On July 5, 1852, Douglass delivered his unprecedentedly powerful speech to the women of the Rochester Anti-Slavery Sewing Society in Rochester, New York, concluding, “I answer: a day that reveals to him, more than all other days in the year, the gross injustice and cruelty to which he is the constant victim. To him, your celebration is a sham; your boasted liberty, an unholy license; your national greatness, swelling vanity; your sounds of rejoicing are empty and heartless; your denunciations of tyrants, brass fronted impudence; your shouts of liberty and equality, hollow mockery; your prayers and hymns, your sermons and thanksgivings, with all your religious parade, and solemnity, are, to him, mere bombast, fraud, deception, impiety, and hypocrisy — a thin veil to cover up crimes which would disgrace a nation of savages. There is not a nation on the earth guilty of practices, more shocking and bloody, than are the people of these United States, at this very hour.

    “Go where you may, search where you will, roam through all the monarchies and despotisms of the old world, travel through South America, search out every abuse, and when you have found the last, lay your facts by the side of the everyday practices of this nation, and you will say with me, that, for revolting barbarity and shameless hypocrisy, America reigns without a rival.”

    “The Declaration of Independence,” Handwritten by Thomas Jefferson

    The New York Public Library holds in its vast collections one of the rarest and most important documents in American history: an original manuscript of the Declaration of Independence handwritten by Founding Father Thomas Jefferson. In addition to being a cornerstone of our country, the Declaration of Independence is one of the great documents of the human intellect and has formed the foundation of democratic movements for more than two centuries.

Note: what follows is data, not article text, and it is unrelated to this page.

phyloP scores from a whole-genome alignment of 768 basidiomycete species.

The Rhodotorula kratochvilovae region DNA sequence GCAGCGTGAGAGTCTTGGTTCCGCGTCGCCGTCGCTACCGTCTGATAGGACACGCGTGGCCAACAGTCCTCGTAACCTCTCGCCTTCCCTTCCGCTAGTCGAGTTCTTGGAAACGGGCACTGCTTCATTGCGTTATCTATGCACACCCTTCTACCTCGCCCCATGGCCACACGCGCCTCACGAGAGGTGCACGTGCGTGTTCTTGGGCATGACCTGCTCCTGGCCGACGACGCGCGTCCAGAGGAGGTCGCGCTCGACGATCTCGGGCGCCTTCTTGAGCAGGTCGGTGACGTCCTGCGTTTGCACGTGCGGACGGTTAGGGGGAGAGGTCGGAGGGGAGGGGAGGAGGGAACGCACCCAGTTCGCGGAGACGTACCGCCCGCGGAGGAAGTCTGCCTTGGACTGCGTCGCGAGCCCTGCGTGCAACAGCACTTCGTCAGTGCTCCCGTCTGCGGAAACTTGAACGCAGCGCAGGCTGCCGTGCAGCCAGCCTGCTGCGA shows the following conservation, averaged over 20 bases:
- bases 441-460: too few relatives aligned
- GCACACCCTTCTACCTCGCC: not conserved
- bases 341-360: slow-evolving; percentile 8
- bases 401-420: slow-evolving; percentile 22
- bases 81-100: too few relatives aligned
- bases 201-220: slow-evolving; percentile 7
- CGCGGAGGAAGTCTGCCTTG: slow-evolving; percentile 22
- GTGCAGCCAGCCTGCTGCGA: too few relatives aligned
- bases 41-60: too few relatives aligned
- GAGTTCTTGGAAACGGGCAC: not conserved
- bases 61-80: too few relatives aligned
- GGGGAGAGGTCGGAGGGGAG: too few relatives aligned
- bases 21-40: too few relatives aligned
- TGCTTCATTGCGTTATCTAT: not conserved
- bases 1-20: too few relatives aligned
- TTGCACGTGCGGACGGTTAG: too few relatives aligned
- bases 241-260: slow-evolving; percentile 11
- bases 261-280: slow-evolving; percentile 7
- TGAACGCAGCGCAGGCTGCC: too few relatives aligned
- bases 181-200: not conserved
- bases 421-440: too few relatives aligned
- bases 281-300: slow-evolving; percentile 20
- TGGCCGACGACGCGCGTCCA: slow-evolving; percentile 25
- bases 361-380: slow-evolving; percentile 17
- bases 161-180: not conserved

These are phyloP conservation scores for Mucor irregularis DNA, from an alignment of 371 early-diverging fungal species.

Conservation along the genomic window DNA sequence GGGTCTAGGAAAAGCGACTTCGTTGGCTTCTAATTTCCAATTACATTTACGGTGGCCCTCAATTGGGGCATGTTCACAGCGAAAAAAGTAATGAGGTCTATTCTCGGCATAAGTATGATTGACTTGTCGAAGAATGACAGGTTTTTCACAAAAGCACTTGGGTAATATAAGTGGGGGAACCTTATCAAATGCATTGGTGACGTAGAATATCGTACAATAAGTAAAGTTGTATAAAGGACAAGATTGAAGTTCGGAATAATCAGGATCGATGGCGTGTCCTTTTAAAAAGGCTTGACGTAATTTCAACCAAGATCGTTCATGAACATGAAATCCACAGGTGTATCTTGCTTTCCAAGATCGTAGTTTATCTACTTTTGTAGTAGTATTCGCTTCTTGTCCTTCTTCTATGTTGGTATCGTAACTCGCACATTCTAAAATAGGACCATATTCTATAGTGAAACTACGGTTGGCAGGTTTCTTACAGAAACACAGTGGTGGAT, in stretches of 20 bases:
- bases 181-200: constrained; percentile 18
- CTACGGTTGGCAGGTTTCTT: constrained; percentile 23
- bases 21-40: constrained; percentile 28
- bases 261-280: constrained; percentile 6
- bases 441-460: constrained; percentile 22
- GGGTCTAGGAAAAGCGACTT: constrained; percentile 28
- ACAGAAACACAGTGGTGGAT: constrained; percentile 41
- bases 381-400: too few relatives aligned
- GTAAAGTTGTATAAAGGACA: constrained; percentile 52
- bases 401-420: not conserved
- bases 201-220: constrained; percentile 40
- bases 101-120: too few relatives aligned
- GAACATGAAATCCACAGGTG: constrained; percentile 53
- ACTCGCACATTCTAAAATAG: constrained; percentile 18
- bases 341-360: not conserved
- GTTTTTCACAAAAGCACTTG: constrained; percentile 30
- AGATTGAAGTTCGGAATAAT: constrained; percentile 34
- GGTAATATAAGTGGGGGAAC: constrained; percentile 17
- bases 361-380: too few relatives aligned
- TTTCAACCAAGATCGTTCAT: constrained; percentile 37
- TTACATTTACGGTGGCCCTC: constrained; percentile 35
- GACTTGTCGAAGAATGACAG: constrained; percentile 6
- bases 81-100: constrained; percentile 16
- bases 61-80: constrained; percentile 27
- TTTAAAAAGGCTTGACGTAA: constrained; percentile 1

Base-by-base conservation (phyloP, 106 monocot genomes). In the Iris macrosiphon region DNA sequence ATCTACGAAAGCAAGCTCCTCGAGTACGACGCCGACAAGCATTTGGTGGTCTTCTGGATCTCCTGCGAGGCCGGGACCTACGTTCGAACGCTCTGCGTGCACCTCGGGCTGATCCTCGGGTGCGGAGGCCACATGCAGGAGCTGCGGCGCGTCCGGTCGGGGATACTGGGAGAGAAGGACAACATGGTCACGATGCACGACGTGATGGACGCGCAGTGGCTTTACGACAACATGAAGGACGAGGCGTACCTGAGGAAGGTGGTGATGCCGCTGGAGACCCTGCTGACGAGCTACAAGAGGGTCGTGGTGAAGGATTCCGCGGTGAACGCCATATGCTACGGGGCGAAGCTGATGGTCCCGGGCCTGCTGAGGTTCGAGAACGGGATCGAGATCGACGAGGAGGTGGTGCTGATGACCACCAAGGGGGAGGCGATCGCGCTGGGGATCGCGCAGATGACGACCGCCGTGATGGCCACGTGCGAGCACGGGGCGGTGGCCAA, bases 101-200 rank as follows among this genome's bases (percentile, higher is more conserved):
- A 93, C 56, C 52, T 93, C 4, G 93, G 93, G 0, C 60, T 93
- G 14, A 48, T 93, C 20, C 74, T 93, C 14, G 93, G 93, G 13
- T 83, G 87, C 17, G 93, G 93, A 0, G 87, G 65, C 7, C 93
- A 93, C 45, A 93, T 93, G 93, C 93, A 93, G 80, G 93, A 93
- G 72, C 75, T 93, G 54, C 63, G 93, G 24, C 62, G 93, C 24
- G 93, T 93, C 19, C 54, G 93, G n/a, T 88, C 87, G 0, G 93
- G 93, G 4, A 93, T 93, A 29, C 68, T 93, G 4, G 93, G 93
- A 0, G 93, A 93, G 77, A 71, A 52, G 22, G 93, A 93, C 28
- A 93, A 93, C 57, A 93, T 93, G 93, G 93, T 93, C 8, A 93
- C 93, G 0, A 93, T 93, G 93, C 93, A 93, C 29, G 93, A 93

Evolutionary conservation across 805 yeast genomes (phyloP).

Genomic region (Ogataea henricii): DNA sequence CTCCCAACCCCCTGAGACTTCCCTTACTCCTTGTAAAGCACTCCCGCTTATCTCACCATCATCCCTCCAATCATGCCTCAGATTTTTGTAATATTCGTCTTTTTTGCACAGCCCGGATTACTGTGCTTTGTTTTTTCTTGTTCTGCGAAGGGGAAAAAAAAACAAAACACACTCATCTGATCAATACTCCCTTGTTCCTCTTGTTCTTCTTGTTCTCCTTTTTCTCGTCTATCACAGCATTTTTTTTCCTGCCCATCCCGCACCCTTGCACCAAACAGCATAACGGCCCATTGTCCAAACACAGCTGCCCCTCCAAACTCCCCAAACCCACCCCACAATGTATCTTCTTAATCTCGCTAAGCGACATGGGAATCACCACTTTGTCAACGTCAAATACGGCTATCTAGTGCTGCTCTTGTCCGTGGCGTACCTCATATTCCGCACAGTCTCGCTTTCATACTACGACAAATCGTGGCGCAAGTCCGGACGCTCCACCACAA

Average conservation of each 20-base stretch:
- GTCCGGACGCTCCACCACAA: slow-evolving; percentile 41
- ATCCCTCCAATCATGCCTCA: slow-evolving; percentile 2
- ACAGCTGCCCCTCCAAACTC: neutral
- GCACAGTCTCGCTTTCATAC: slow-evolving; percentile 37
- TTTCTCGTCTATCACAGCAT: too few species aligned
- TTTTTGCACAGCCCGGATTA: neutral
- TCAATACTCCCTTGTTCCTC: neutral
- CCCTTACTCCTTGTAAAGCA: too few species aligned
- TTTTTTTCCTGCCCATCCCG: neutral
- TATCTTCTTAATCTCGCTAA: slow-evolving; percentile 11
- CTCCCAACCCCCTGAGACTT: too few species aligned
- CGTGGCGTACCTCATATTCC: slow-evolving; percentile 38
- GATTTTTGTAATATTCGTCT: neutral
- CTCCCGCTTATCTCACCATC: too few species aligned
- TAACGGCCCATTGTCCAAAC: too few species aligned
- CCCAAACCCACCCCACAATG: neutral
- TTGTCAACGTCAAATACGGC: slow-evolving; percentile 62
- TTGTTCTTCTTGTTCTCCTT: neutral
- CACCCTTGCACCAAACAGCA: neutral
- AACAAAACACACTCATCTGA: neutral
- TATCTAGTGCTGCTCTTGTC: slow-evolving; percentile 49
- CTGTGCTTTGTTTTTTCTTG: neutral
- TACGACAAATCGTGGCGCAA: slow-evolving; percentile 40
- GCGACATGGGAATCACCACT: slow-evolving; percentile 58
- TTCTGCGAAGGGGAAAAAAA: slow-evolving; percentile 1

The Declaration of Independence was completed on July 1, but before it was ratified on July 4, several changes were made to the text. A lengthy condemnation of the slave trade was removed, for example—an excision intended to appease delegates from Georgia and South Carolina. In the days after July 4, a distressed Jefferson wrote out several fair copies of his original text and sent them to five or six friends. The Library’s copy is one of four copies that have survived.

    The Library acquired its copy in 1896, when John S. Kennedy—a trustee of The New York Public Library—donated it along with other items he purchased from Dr. Thomas Addis Emmet, a noted surgeon and collector of Americana. The document is now held in the Library’s renowned Manuscripts and Archives Division.

    In celebration of the birth of the United States and the democratic values upon which it was founded, the Library is honored to share this renowned historical treasure with Library visitors for a limited time. All are welcome.

    The Declaration of Independence manuscript will be on display in Gottesman Hall. Please note that the display closes one hour before the building closes.
    Monday, July 1, 2019 | 10 AM–5 PM
    Tuesday, July 2, 2019 | 10 AM–7 PM